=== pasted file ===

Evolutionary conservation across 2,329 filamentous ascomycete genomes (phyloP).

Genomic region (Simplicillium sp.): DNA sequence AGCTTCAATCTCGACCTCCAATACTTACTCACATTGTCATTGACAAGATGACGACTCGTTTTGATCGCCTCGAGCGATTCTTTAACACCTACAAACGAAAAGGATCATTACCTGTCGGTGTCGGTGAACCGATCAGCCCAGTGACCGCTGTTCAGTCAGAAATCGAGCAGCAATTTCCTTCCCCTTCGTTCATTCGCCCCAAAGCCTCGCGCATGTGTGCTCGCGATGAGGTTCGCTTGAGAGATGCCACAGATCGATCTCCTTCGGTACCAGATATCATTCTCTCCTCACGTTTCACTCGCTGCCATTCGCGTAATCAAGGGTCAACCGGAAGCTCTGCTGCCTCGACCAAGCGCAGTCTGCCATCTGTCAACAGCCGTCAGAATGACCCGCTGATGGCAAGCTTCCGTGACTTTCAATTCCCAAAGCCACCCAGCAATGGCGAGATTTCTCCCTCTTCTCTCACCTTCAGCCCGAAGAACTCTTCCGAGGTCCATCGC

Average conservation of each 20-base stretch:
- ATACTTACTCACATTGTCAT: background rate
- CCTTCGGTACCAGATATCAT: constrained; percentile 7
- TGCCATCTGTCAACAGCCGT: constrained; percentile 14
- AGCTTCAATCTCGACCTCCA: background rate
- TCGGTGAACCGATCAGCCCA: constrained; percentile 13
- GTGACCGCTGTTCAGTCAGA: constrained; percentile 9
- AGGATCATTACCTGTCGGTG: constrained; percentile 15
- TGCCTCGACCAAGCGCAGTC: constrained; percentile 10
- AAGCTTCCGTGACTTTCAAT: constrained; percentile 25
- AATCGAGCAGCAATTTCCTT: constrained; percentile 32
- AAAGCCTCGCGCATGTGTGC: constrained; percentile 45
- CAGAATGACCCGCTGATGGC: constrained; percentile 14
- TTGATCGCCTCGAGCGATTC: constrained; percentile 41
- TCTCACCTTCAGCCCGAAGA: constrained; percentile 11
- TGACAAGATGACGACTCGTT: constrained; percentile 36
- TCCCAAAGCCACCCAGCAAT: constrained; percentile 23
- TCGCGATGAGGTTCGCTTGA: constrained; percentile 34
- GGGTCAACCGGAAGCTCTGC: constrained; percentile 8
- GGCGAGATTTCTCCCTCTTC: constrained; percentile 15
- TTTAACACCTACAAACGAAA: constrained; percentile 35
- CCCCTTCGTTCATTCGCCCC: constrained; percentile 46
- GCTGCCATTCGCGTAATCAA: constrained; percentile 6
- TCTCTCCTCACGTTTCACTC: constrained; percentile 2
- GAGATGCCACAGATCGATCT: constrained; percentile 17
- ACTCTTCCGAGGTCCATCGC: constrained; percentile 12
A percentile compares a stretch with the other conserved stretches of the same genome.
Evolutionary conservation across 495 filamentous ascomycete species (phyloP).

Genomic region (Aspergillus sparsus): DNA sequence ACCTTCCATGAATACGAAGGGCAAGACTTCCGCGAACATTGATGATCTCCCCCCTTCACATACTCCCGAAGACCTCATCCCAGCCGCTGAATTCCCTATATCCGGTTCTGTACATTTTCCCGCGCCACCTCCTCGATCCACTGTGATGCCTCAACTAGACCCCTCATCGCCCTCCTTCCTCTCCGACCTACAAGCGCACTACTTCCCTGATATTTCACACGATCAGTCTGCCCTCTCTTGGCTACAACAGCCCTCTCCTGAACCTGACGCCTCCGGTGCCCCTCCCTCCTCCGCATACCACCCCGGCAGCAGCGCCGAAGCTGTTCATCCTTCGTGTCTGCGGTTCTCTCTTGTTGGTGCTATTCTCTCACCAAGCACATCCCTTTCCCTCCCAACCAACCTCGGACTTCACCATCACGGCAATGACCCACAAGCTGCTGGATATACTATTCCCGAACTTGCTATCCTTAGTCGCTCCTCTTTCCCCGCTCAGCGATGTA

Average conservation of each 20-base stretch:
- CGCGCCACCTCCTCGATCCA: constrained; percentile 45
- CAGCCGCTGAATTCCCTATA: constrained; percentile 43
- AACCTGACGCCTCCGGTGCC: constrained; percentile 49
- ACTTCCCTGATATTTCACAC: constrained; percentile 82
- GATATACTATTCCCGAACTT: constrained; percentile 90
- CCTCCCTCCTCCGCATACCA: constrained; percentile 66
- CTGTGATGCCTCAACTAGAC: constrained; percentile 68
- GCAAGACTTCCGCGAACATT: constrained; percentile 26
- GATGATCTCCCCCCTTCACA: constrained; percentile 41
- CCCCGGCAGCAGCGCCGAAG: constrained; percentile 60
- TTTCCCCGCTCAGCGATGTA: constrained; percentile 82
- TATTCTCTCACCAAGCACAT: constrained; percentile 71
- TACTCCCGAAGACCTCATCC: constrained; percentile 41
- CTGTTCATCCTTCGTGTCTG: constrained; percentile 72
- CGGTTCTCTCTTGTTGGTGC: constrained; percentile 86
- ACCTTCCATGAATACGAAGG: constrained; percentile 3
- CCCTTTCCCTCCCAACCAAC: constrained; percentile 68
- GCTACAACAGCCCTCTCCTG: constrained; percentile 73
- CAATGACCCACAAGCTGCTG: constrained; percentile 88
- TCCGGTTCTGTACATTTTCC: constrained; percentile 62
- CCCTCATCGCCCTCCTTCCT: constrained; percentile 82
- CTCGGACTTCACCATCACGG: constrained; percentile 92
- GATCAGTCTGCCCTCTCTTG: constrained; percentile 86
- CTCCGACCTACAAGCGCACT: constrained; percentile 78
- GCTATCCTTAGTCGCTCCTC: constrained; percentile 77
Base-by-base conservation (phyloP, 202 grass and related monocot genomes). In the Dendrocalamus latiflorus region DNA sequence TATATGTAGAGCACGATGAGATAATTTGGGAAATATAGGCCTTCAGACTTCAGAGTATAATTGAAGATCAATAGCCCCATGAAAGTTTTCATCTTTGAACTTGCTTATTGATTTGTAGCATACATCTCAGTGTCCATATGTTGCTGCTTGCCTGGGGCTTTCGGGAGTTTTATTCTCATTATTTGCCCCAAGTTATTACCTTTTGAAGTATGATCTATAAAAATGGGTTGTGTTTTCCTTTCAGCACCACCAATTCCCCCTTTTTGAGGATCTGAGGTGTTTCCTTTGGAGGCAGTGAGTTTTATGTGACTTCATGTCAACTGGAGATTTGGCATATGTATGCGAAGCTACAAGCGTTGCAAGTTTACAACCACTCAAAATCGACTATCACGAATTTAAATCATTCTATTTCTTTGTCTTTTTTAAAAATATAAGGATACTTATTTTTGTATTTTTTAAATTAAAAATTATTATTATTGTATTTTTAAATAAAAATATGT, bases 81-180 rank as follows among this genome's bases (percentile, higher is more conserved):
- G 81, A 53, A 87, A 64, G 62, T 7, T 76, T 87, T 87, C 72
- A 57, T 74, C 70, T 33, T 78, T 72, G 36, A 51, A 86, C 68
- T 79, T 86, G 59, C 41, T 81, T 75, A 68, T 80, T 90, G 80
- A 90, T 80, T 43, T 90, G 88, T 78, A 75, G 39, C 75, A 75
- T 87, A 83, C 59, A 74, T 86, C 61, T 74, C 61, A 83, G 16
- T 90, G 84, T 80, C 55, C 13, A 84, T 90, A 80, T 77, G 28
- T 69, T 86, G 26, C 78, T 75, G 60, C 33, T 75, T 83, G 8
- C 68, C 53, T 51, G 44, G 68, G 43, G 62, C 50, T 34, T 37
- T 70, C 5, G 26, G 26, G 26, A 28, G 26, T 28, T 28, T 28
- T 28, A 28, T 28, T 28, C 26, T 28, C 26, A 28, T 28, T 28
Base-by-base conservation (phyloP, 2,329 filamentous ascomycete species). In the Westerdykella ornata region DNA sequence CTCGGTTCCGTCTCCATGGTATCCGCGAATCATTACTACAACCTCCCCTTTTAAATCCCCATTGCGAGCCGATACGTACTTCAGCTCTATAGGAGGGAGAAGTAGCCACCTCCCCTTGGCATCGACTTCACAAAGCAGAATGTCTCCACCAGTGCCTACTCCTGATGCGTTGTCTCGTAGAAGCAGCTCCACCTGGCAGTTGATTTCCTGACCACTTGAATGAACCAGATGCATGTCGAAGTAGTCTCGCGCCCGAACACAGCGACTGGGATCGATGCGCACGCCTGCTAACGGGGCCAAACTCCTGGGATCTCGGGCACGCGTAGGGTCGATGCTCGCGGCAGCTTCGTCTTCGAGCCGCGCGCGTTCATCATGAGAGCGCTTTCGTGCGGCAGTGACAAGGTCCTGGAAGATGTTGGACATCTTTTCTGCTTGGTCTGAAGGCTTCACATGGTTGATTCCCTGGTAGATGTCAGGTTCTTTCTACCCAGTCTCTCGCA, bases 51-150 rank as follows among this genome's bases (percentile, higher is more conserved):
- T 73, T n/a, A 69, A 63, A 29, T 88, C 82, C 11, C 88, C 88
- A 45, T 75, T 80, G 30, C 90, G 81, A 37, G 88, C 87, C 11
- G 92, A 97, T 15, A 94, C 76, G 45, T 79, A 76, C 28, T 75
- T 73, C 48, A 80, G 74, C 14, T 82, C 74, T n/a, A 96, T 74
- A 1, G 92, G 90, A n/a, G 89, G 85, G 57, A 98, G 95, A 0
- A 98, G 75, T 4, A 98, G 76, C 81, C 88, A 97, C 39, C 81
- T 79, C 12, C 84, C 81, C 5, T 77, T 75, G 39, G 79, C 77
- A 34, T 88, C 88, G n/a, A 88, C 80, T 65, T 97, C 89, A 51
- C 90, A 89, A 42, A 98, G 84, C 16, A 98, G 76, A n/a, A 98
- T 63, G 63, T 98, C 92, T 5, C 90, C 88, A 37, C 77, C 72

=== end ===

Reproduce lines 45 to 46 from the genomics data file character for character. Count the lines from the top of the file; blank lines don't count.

- TACTCCCGAAGACCTCATCC: constrained; percentile 41
- CTGTTCATCCTTCGTGTCTG: constrained; percentile 72